Marnie Jones started her career when she was 19. For 10 years she worked as a management consultant helping companies from $200k to $130m turnover get the most out of their businesses. At 23 she was the Head Consultant for a small boutique firm in Sydney where she managed a team of consultants.
Marnie held workshops and seminars for over 1,500 people over this time. She was responsible for more than 150 clients across varying industries such as mining, construction, child care, real estate, accounting, law, non-for-profit, manufacturing, printing and travel.
Talent X is mainly known for their unique and revolutionary hiring process that boasts an 89% success rate and also for their 12-month retention guarantee; if the staff member leaves within 12 months they replace them for free. So almost 90% of the candidates they place stay. Talent X has scoured the internet for retention rate stats from other recruiting firms to no avail. As far as she can see, as a recruiter they have the best retention rate in the world.
Talent X is proud to share that 96.7% of our clients and 100% of our candidates report that they are better than a typical recruiter.
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Table of Contents
Let’s start with a brief introduction first. Introduce yourself to our readers.
Marnie Jones: My name is Marnie Jones and I am the proud owner of Talent X – what I coin a “People Agency” – dedicated to the performance, viability and happiness of teams.
I love business and have made it my life’s endeavour to do what I can for it.
Our audience is interested to know about how you got started in the first place. Did you always want to become a CEO or was it something you were led to? Our readers would love to know your story!
Marnie Jones: Well, I didn’t really ever plan on becoming a CEO. My experience has been somewhat backward. Most consultants start as a CEO and then get into the consulting field. I started my career as a consultant taking small to medium business owners through a specific curriculum I was trained on. This gave me access to work alongside many incredible business owners in many different industries and gave me an insight into the challenges, losses and successes of business that I feel would have taken me 25 years to learn had I started a business from the outset.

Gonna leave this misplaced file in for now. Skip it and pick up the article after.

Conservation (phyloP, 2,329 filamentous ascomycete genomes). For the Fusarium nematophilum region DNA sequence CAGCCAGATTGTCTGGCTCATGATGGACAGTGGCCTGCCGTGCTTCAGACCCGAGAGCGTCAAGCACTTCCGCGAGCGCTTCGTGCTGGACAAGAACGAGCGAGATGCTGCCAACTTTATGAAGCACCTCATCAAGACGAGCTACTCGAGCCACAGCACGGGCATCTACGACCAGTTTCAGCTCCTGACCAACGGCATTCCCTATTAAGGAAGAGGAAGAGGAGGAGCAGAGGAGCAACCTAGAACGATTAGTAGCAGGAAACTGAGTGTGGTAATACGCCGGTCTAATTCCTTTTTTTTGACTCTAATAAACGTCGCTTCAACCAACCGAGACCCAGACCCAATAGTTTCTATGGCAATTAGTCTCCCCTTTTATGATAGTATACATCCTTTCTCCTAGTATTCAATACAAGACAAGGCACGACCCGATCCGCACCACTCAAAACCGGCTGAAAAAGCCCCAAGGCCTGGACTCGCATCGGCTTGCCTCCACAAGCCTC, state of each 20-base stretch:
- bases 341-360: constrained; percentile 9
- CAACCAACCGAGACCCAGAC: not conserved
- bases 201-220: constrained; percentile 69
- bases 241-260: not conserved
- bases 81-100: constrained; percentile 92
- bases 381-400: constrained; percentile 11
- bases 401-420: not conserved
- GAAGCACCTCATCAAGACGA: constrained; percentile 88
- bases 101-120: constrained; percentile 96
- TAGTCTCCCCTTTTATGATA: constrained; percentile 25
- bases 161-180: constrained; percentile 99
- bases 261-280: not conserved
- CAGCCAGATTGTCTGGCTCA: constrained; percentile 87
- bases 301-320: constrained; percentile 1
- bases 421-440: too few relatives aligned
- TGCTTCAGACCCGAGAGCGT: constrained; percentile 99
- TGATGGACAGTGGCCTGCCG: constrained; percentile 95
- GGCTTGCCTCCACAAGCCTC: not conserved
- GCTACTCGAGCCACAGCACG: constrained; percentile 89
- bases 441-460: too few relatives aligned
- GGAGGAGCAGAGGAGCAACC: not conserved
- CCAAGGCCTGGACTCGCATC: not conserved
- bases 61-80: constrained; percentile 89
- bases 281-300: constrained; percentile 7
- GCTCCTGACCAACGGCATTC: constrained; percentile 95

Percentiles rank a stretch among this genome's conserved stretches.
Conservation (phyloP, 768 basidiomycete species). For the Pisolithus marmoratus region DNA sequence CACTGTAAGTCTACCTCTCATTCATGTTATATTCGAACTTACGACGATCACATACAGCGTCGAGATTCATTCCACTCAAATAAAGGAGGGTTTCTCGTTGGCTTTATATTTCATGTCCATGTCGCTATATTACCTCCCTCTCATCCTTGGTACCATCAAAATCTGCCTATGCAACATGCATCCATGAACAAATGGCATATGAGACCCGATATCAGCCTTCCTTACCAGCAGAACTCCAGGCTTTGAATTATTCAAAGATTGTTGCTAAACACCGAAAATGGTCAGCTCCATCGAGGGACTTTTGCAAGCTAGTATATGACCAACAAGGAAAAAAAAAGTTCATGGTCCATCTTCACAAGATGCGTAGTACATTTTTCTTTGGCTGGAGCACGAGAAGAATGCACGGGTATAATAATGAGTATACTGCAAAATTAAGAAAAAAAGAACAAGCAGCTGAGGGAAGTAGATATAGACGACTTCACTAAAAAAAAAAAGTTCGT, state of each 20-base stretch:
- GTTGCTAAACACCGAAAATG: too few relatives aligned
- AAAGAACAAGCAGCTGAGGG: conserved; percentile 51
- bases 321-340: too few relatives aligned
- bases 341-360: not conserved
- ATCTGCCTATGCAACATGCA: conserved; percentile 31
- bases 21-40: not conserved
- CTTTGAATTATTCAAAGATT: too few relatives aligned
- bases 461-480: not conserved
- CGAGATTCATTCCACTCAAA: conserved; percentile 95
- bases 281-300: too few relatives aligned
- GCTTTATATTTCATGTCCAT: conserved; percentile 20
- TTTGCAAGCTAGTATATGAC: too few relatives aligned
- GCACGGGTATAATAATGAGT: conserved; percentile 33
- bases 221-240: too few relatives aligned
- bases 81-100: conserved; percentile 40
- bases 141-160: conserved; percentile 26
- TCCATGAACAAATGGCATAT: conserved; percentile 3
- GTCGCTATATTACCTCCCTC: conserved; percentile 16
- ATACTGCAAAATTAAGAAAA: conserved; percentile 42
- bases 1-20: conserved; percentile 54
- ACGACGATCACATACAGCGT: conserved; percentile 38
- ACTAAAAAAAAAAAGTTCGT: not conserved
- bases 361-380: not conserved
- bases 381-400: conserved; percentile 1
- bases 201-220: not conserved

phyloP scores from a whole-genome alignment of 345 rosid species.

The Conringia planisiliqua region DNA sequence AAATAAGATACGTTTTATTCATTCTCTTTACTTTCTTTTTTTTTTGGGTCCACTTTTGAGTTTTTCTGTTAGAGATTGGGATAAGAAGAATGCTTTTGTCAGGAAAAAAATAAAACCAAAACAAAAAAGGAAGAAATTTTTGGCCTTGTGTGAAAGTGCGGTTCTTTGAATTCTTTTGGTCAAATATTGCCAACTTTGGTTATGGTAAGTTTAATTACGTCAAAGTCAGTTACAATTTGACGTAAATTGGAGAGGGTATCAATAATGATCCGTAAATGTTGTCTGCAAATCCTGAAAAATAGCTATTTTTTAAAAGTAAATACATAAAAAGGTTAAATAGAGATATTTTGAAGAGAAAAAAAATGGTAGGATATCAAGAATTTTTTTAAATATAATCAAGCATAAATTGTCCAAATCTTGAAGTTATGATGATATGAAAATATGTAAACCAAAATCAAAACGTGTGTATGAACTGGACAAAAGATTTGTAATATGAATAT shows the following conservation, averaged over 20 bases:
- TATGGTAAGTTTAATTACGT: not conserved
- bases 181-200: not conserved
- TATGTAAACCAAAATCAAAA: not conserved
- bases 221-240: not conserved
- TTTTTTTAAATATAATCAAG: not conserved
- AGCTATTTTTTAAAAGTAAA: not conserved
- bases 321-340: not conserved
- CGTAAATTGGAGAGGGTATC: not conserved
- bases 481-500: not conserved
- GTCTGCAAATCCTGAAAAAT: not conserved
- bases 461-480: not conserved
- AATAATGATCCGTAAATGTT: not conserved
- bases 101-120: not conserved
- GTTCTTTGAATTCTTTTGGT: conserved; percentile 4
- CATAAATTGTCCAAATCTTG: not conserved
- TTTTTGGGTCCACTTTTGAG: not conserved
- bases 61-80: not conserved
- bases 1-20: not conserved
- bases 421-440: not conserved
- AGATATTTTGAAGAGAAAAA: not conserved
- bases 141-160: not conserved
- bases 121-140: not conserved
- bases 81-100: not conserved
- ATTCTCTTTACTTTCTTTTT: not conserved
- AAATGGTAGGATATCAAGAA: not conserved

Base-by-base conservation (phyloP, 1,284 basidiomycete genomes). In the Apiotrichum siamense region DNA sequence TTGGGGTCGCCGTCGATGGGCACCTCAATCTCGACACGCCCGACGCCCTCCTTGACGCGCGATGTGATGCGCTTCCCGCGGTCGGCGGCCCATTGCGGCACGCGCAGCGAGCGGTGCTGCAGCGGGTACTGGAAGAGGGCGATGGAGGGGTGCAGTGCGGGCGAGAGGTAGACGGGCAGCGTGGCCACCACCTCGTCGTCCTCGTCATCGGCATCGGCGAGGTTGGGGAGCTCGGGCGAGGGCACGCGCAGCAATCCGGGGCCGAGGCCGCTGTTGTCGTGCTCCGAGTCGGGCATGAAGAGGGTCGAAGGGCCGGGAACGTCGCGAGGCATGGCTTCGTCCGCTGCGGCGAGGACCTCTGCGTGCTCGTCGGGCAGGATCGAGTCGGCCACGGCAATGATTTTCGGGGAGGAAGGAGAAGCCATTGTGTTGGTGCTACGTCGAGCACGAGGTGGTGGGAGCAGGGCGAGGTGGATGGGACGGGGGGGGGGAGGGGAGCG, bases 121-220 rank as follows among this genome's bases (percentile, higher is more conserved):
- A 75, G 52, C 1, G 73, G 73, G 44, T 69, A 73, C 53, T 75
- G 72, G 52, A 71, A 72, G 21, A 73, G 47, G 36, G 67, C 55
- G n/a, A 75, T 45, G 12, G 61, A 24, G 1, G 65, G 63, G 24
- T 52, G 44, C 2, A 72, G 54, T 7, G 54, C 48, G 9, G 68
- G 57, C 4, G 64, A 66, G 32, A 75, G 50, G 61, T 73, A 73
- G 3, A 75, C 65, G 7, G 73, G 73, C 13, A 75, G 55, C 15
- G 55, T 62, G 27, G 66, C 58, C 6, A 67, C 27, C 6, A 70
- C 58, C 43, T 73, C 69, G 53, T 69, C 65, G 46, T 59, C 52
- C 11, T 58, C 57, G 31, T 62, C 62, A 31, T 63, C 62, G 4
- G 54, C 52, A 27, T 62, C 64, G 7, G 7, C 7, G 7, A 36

I always loved working beside and with CEOs and never really envisaged I would have a company of my own. This changed in 2020 when, after 10 years of consulting, I realised that I had some services and products that I thought would be a joy to scale and helpful to many businesses. And so Talent X was born.
“Selfmade” is a myth. We all received help, no doubt you love to show appreciation to those who supported you when the going got tough, who has been your most important professional inspiration?
Marnie Jones: Daniel Davis, the now Leader of the EOS methodology for APAC, was my employer in my consulting career. Daniel helped define what a true CEO is, taught me how to traverse the intricate relationships in business, and helped form my commercial mind. I would attribute my work ethic and standards to Daniel for sure. It is really something seeing a CEO in action, live in front of you day to day and how they make decisions to steer a group in the right direction. I feel very fortunate to have worked directly with Daniel and I wouldn’t be the businesswoman I am today without him.